Senator GUTHRIE (VICTORIA) - Has any one insinuated that?

Senator PRATTEN (NEW SOUTH WALES) - I do not think the honorable senator did, but Senator Payne said, " The Australian manufacturer has not been fair to the local consumer."

Senator Payne - I was referring to the flannel manufacturers. Senator Guthrie dealt with tweeds.

Senator PRATTEN (NEW SOUTH WALES) - I accept the disclaimer. I thought the honorable senator was also referring to tweeds. To prove that the Australian tweed manufacturers, at all events, have been fair to the Australian consumers, I desire to refer to some remarks I made on the 27th August, 1919, when we were discussing the Commercial Activities Bill. I then gave, on the authority of one of the oldest established tweed manufacturers in Australia, the prices at which his tweeds were then being sold ex-factory. It is by the prices that the manufacturer charges to the merchants that he must be judged; he cannot be blamed for what may occur in the wholesale and retail distribution of his cloth or the making of it into clothing. At that time, when wool was considerably dearer than it is now, the lowest price charged for this tweed was 6s. 6d., and the highest 10s. 6d., per yard. The Australian manufacturers at that time supplied only one-third of the cloth used in the Commonwealth, two-thirds of it being imported; and I believe that a good deal of the Australian tweed was bought from the factories at low prices, and illegitimately retailed at a high cost as imported tweed. That, in my opinion, was how much of the profiteering was done in connexion with clothing. The figures which Senator Guthrie has quoted from the Inter-State Commission's report are, no doubt, accurate; but I would point out that they are for the four years 1914 to 1917, and not for three years ; so that the average profit, which he spoke of as 33 per cent., was really only 25 per cent.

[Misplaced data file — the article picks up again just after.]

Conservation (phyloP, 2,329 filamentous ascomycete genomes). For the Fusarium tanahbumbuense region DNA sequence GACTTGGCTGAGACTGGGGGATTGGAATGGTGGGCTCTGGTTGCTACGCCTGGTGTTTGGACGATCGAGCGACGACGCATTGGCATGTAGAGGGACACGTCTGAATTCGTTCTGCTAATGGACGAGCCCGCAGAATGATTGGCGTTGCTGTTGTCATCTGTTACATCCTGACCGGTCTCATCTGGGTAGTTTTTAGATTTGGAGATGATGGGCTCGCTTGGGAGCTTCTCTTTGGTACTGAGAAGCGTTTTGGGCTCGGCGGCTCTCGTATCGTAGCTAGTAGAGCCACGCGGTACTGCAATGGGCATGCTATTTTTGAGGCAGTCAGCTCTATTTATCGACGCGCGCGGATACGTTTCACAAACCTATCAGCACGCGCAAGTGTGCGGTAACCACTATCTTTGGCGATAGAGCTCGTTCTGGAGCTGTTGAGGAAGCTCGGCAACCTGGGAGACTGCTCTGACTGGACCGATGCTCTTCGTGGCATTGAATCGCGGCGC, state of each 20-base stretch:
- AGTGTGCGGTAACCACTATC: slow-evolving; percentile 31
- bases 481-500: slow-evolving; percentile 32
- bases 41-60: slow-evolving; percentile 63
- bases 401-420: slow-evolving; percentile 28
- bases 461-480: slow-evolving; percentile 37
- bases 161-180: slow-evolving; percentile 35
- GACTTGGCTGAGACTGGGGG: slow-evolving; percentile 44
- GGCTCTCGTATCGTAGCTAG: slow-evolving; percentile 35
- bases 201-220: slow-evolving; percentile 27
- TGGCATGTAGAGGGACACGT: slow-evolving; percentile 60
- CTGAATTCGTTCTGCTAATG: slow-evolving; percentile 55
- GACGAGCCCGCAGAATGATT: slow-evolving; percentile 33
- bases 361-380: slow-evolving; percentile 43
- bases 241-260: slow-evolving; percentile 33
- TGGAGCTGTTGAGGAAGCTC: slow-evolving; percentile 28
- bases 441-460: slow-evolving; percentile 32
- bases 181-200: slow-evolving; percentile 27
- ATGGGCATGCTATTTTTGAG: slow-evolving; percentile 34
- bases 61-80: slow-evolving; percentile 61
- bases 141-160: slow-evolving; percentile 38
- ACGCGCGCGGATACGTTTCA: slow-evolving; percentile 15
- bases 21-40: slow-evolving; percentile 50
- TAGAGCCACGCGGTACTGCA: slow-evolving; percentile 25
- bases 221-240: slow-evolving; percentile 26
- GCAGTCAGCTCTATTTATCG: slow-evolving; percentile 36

Senator GUTHRIE (VICTORIA) - The figures I quoted were for a three-year period.

Senator PRATTEN (NEW SOUTH WALES) - I have figures taken from the Prices Investigation Re- port, No. 11, on Clothing, for the years 1914, 1915, 1916, and 1917.

Senator GUTHRIE (VICTORIA) - Only to April, 1917.

Senator PRATTEN (NEW SOUTH WALES) - My figures are for a period of four years, and show a lower average percentage of profit on capital than those used by the honorable senator.

Senator GUTHRIE (VICTORIA) - The manufacturers admitted that the average net capital for the whole of the mills of Australia was 33i per cent, per annum.

Senator PRATTEN (NEW SOUTH WALES) - According to the report which I have mentioned, the figures are these -

The CHAIRMAN (Senator Bakhap - The honorable senator's time has expired.